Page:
Tips: Create A Fantastical, Photographical World

This year I became bored of doing, well, nothing with my photography. It’s not that I don’t enjoy doing family photos, senior photos, engagement photos, and the like…

…but what if I let my imagination run wild?

Sometimes when life gets the best of me, I turn to books and movies, so I can escape to magical and beautiful worlds. This year, I’ve decided to start creating worlds through photography and letting this practice become my reality.

Suddenly, I’m inspired by ideas of costume making, makeup, set design, lighting, camera work… The list goes on and on.

I’m no expert, but I’ve been having a great time and have been creating more than I knew I was capable of.

Here are a few tips I learned during a series of “fairy” photoshoots I created this year:

  1. Location is everything.
    Obviously, right? But seriously, pay attention to this one. What color is the world you’re creating? Do you want to be shrouded in shadow or blinded by light? Is it a barren wasteland or a mossy and bountiful forest? It’s almost like you’re writing a story with these photos.
    For the fairy-themed photos I did this summer, I went with green, bountiful, wild, and bright. I chose a space with plenty of trees, so I could play with lighting options and sort of use the holes in the tree canopy as spotlights.

    Ohhh, this lighting ❤
  2. Create a character.
    This might seem strange at first, but it really makes the process easier. I found myself a little lost in the first photoshoot I went into. Who is this fairy? What kind of fairy is she? Does she live in this forest? Is she hunting for something? What in the hell am I actually trying to do here?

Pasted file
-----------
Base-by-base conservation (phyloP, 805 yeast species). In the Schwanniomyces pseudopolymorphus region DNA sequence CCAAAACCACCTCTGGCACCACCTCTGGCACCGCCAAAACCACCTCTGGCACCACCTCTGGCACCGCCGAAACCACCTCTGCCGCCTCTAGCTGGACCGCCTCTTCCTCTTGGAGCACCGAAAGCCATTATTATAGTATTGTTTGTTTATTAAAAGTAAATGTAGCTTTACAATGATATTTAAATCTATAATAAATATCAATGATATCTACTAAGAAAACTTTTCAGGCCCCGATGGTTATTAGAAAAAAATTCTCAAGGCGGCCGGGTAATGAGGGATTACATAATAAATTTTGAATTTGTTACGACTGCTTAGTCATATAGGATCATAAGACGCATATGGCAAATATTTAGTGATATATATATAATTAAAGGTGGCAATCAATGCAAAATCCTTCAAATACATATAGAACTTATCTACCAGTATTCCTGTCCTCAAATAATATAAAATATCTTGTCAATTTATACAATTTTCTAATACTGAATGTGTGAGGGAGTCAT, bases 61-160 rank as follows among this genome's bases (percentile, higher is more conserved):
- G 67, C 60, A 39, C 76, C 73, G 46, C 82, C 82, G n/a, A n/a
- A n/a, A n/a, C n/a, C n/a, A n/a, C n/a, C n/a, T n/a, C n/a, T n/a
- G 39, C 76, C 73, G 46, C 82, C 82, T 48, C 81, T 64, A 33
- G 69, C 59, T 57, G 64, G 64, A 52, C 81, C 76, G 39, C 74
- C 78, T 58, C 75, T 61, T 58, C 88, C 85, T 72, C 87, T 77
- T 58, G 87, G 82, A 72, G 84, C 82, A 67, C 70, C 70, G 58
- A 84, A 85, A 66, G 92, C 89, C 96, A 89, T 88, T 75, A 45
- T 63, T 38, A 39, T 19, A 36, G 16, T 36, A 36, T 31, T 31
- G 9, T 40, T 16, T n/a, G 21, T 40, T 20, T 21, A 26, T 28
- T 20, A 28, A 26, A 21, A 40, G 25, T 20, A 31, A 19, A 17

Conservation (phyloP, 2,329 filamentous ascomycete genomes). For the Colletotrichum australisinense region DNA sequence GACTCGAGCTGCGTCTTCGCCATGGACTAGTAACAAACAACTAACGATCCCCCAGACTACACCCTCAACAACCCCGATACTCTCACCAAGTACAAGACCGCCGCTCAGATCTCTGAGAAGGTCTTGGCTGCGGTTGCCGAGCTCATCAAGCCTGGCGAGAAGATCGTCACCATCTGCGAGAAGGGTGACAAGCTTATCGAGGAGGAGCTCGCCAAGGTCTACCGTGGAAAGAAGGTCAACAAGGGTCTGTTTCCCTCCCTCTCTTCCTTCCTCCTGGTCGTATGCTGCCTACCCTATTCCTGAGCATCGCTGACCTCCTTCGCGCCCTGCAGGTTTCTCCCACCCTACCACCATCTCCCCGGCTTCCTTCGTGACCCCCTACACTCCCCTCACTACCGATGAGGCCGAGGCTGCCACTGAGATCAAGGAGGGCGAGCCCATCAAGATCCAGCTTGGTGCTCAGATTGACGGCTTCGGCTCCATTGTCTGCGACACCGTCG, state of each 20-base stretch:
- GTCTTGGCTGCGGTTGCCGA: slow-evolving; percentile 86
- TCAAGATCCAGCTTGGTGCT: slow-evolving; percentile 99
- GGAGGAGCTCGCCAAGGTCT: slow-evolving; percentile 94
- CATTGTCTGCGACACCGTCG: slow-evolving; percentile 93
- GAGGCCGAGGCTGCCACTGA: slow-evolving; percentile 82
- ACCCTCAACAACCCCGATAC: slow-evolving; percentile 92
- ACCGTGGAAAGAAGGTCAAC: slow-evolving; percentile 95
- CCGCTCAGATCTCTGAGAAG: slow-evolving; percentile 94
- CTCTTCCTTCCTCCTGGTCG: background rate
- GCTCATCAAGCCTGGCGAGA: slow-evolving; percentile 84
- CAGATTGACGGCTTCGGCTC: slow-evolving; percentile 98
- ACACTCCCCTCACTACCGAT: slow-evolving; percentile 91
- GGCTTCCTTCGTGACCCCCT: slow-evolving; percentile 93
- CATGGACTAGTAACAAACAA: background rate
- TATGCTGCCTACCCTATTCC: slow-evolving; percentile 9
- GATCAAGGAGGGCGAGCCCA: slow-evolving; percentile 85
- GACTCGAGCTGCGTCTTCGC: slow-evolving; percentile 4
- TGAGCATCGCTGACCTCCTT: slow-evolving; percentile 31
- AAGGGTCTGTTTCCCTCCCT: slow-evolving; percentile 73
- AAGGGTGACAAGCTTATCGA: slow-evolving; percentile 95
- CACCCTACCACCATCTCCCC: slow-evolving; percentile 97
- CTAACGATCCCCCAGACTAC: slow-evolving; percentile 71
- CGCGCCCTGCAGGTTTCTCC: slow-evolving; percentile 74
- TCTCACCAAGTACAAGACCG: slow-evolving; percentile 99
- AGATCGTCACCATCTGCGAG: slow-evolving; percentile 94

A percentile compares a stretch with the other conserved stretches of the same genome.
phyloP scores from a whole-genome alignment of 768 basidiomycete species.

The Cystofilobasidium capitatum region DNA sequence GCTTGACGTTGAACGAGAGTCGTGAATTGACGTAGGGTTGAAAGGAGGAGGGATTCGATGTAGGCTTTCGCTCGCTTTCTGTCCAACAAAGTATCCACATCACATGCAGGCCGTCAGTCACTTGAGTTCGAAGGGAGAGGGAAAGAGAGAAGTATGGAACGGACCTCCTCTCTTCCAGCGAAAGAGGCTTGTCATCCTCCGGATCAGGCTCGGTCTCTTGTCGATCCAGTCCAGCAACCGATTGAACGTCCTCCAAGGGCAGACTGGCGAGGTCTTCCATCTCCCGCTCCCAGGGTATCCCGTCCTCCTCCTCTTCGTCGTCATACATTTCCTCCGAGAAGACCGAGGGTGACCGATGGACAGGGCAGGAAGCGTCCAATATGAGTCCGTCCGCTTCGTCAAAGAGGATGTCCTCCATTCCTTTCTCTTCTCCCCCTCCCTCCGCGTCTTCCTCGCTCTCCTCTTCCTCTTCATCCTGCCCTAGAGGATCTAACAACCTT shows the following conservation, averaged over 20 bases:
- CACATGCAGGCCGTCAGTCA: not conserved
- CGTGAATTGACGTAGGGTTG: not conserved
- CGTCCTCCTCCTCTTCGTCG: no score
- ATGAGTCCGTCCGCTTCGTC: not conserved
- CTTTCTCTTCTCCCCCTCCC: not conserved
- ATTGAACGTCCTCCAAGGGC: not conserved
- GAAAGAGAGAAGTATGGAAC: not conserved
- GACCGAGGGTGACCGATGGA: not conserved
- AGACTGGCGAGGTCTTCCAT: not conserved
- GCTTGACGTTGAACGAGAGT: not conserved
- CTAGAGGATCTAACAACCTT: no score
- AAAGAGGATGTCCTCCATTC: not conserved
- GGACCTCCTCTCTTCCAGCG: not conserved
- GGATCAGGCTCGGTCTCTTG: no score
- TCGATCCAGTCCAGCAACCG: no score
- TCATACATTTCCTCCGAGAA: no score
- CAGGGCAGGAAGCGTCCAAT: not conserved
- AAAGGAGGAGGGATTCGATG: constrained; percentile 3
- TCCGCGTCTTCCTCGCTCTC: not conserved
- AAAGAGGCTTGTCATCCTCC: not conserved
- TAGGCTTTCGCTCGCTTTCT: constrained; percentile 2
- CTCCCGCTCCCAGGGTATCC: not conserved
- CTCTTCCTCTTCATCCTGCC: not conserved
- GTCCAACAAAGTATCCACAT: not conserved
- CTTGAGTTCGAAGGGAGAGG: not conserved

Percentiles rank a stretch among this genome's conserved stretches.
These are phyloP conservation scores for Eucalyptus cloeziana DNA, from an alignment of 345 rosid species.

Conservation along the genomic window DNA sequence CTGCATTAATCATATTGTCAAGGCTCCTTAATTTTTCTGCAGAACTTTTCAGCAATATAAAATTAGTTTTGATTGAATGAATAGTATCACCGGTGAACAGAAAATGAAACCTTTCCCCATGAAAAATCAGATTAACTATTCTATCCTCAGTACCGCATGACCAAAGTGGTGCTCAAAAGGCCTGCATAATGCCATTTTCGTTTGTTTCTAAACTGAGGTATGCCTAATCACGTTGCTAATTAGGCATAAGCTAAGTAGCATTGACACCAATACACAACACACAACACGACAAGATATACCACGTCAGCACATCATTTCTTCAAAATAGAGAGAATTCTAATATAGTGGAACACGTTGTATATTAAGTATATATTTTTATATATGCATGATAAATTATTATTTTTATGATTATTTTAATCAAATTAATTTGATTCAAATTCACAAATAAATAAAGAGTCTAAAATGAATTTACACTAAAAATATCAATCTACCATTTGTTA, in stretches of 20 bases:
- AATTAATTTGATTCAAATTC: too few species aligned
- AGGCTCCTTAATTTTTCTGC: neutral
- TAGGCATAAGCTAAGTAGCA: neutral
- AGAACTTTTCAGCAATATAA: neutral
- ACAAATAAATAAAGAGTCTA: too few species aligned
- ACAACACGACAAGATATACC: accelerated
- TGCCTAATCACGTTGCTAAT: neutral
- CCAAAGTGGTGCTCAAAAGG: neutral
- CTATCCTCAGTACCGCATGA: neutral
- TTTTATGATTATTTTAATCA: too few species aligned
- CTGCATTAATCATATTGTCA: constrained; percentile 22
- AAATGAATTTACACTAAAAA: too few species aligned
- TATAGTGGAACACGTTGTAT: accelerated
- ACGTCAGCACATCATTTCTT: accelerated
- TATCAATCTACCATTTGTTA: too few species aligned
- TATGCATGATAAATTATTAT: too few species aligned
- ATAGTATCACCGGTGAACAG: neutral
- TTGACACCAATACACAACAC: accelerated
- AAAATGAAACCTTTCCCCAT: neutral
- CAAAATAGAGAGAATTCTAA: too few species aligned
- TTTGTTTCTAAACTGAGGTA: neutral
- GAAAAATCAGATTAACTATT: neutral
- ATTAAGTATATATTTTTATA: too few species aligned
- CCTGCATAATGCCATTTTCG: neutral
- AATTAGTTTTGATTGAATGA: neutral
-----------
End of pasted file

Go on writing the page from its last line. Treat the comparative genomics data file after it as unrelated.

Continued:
Creating a character helps answer a lot of questions and also magically gives you shot ideas to work with. (Or maybe that’s just the fairy dust.)
    For my second shoot, we decided to go with “dark elf,” and we created some scenarios to play with. When you have a plot to work around, it’s also easier for the model to think of specific ideas and poses.

    Who are you hiding from?
  3. Props
    I have a love/hate relationship with props. What I have learned is that they are useful if they are actually helping the story. Otherwise they can just seem tacky and unnecessary. One of my fairies was gathering wildflowers and herbs to take home, so she carried a basket. My dark elf was on the run from her family, so she created makeshift homes throughout her forest adventures. For her photoshoot, we used a mirror tied to the tree with ribbon. Use what inspires you, but don’t overdo it.

    This mirror lives in my bedroom now.
  4. Having someone who is good at makeup/hair helps.
    I, however, am not that person. For my first shoot, I had a friend who happens to be a makeup expert help me out. She did a fantastic job with the natural but sparkly look I was hoping for. I even took her along on the shoot, and she was wayyyy better than me at noticing if something was going wrong with the model’s appearance. We made a solid team!

    Breathtaking, darling.
  5. Enjoy yourself. 
    If you’re just doing this as a fun project for your own personal growth (like I did), then actually have FUN with it. What a concept, eh? I am known to get myself worked up or nervous for photoshoots because I want to get the best product possible. But unless I loosen up a bit and have a good time, it’s hard to do that. Get creative, and let your brain have its playtime.

    Well, that’s all, folks. I hope someone out there dug up a little bit of inspiration from this post! Photographer peeps – what are you guys working on? Any new projects that are tickling your fancy? Comment below! I’d love to hear about it.

    Also, follow me on Facebook if you’re looking for more photos and tidbits of my work.

    Until next time.

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